My first guitar teacher always tried to convince me volume was the difference, because we somehow had the help of gravity on the way down. I changed guitar teachers shortly thereafter.
In my opinion, the differences are almost always purely tonal quality due to the higher strings being set in motion first. I have very little knowledge of acoustics, but I suspect the sympathetic vibrations of the other strings before you hit them also have something to do with the resulting tone. As a result the upstrokes will have a somewhat lighter feel than the downstrokes. HOWEVER: I believe that it depends on what style you're playing in, how fast you're strumming, how many upstrokes there are where there "should" be downstrokes, etc. I think that a good guitar player, can, in many styles, use his/her choice of strum and still make it sound as desired. Depends on a million different musical aspects of course; hard rock would be more difficult to work it. Light strumming on an acoustic guitar in a quick folk-style song would be easier.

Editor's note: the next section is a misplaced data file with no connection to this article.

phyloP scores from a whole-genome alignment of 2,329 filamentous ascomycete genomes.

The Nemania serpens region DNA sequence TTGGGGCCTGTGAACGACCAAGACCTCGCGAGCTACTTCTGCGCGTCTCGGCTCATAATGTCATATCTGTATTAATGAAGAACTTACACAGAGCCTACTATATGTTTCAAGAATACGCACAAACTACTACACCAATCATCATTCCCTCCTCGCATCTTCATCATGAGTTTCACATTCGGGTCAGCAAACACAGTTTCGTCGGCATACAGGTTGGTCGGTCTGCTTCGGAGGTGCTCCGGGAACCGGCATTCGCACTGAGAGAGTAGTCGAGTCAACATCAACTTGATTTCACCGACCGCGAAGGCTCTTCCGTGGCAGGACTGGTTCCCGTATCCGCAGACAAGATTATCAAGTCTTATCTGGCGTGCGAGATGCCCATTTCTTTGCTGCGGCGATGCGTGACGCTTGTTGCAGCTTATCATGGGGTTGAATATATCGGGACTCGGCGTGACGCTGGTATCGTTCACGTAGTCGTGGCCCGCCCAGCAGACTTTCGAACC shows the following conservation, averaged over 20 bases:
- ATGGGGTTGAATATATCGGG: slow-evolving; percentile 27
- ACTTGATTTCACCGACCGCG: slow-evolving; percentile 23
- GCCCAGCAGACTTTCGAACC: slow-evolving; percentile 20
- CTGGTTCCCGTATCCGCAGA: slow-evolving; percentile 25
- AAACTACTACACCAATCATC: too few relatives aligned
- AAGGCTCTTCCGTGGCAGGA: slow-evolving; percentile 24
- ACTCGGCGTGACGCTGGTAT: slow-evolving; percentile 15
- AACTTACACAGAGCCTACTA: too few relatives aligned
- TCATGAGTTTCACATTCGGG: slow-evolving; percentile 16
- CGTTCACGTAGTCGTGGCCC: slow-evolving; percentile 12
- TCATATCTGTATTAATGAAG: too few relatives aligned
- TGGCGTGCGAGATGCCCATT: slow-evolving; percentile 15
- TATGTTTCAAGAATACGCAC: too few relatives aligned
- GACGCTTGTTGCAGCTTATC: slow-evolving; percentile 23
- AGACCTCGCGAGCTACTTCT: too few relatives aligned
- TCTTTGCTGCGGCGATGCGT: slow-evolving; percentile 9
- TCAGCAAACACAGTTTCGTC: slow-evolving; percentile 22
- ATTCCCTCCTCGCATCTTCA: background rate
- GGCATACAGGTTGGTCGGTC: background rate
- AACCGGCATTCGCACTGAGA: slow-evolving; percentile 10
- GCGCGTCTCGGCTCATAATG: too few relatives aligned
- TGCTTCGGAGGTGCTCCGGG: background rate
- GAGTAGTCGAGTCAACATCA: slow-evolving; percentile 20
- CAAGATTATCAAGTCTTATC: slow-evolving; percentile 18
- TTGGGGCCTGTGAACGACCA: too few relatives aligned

This is my experience as a musician and music educator, not as a professional guitarist, so your mileage may vary. I'd say a general rule would be to use whatever combination results in the sound required without being too difficult or detracting from other elements. If playing all downstrokes even slightly changes the regularity of the pattern, then (in my opinion) you should alternate and focus on getting an even-ness of sound.